Cod loins

From Ellen Seebacher on Facebook, this puzzling ad:


Cod loins?

Loin is an unusual body-part term. AHD2 on the word:

the part of the body on both sides of the spine between the lowest (false) ribs and the hipbones.

• (loins) chiefly literary the region of the sexual organs, esp. when regarded as the source of erotic or procreative power: he felt a stirring in his loins at the thought.

• (loin) a large cut of meat that includes the vertebrae of the loins: loin of pork with potatoes.

The trick is to figure out what the counterpart of the loin(s) is on a fish. For comparison, here are graphics of cuts of beef in US and British usage:

(#2, US)

(#3, Brit)

6 Responses to “Cod loins”

  1. Victor Says:

    Neither diagram tells the whole story. There are multiple butchering and naming traditions on both sides of the Atlantic and the number of different cuts has been increasing. Blade and rump both exist in the US and don’t correspond to the similarly named British cuts. There’s also skirt (steak), tritip and a bunch of other smaller specialty cuts, plus the round is divided into top and bottom, and one muscle is extracted as eye round. And this does not include the inventive names chefs and retailers give smaller cuts. But “loin” is one item you’re highly unlikely to find at a retail butcher or in a supermarket. You also won’t find plate in retail outside the BBQ Belt. Most of those cuts are processed further, much of it into undifferentiated ground beef.

    But the cod loin is closer in meaning to pork cuts. The pork loin and tenderloin are found on the side of spine (think “loin chops”, as whole loin is usually sold boned). You also get similar cuts of lamb (meaty part in lower back, but this one is rarely separated from the bone before cooking). Cod loins are filets of cod from the dorsal side, usually further processed into rectangular or ovoid shapes. One has to wonder what happens to the rest of the fish, particularly, the rib and belly side of the filet, as well as the tail and collar. In reality, cod loin is just a marketing term. It’s not named this way because of its similar location on the fish but because it bears vague similarity to the pork loin in shape and texture, as well as both being lean, fairly tender, uniformly textured cuts.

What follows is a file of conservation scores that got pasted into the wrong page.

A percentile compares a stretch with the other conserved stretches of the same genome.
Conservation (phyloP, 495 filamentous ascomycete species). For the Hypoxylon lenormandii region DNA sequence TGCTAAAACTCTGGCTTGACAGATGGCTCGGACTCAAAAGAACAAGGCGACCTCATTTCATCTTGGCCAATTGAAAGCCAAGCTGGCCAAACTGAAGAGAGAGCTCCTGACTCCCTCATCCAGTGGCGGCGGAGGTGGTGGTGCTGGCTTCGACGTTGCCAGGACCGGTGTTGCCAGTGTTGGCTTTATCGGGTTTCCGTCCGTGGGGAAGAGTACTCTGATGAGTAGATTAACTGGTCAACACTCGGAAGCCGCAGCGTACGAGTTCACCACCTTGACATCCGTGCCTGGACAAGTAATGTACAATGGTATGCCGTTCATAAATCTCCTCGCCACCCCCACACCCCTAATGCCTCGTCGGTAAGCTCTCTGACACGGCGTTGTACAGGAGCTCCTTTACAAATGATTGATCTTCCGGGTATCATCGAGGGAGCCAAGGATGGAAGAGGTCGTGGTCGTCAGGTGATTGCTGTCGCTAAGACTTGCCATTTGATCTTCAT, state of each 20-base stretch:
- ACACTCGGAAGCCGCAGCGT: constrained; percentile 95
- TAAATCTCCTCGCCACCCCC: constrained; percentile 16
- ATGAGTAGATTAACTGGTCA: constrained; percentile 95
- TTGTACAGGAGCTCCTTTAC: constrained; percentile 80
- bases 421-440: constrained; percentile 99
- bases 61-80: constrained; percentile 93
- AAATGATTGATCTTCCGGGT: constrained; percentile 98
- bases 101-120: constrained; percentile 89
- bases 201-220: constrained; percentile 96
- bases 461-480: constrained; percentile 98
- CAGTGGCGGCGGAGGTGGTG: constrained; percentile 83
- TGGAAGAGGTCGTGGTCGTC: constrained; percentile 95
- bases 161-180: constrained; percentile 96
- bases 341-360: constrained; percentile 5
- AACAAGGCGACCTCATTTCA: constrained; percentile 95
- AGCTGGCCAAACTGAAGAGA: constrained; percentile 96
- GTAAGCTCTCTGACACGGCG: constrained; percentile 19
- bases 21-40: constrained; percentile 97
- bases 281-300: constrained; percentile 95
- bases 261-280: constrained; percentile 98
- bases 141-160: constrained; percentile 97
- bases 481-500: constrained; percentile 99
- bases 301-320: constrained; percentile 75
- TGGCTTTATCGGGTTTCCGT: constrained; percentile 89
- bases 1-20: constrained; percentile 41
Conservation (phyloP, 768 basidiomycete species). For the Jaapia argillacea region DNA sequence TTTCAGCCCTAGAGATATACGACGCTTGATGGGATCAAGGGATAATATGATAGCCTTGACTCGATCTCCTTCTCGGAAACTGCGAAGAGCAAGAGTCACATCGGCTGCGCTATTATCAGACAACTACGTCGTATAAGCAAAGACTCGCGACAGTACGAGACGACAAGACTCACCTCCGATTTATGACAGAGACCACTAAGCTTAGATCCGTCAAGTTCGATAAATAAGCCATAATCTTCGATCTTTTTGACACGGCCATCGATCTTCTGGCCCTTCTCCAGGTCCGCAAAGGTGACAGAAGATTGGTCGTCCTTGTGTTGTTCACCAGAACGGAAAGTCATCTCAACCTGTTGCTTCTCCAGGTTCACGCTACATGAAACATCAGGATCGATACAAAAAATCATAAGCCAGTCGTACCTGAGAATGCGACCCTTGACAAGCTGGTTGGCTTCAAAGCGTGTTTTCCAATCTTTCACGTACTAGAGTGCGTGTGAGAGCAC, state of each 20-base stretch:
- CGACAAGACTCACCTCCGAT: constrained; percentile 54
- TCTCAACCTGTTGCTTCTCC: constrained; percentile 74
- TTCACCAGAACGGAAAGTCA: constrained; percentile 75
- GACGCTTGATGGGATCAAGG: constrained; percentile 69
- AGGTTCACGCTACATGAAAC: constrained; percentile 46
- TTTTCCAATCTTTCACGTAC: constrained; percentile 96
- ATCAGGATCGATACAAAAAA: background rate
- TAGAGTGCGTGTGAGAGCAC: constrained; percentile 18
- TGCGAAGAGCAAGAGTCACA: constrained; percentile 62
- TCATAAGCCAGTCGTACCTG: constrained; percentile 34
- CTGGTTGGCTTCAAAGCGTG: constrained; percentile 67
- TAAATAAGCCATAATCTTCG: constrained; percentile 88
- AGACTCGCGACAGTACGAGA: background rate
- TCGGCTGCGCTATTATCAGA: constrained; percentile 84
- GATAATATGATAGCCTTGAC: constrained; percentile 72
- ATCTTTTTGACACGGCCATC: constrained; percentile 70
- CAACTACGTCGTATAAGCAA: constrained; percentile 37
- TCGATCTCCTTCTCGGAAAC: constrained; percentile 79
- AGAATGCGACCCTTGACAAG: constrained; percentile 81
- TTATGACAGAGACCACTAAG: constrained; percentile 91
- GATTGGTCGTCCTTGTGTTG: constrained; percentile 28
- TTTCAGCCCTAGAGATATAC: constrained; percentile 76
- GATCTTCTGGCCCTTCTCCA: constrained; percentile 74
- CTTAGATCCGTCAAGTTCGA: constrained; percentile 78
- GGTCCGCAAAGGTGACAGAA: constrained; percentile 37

2. Ellen Seebacher Says:

    Interesting, Victor. Before I posted the ad I checked my Merriam-Webster and apps — and both defined “loin” as a body part belonging to a human being *or* a quadruped. It’ll be interesting to see whether this usage catches on — it definitely struck several of my acquaintances as hilarious!

  3. Alon Says:

    Where’s the ad from? ‘Loins’ may simply be a false friend.

    In several languages (including Spanish) thick, short , squarish fish fillets are called lomos. This is not only cognate with loin, but also equivalente in several other contexts: it’s the word used for the cuts of meat you mention above, as well as the euphemism of choice for the genitals in old Bible translations.

  4. Ellen Says:

    It’s from Market Basket, a New England chain based in Tewksbury, Massachusetts — an area with a Latino population of less than 2%, so I’m a bit skeptical. (Granted, nearly 5% of Massachusetts residents have Portuguese ancestry, but they tend to be concentrated on the southern coast of MA and in Boston, outside Market Basket’s service area.) The chain is owned by heirs of the founders, who were Greek immigrants.

  5. arnold zwicky Says:

    Now from Victor Steinbok on 4/22/14:

    If you recall the discussion of “cod loins” there was some suspicion that the use was particular to Demoulas Market Basket, whose owners have Portuguese background. But I was quite certain that the use is broader. Here’s a clip from the current circular of another local chain, Shaws (used to me mostly NH and Northern MA chain, but expanded when they bought the Star Market chain; now a part of the Albertson’s/SmartValu chain, I believe). I still don’t know if this is regional use, however.

    But there is this:

    [text] Loin: the thickest and juiciest piece of the fish fillets. It is the best part of the fish.

    (with a photo of the fish and the package)

    • Ellen Says:

      What’s particularly interesting about that Edenia Foods page is this paragraph: “International names: Cod Loins (engleză), Filet de Cabillaud (franceză), Lomos de Bacalao (spaniolă)”. The language names are all given in Romanian!

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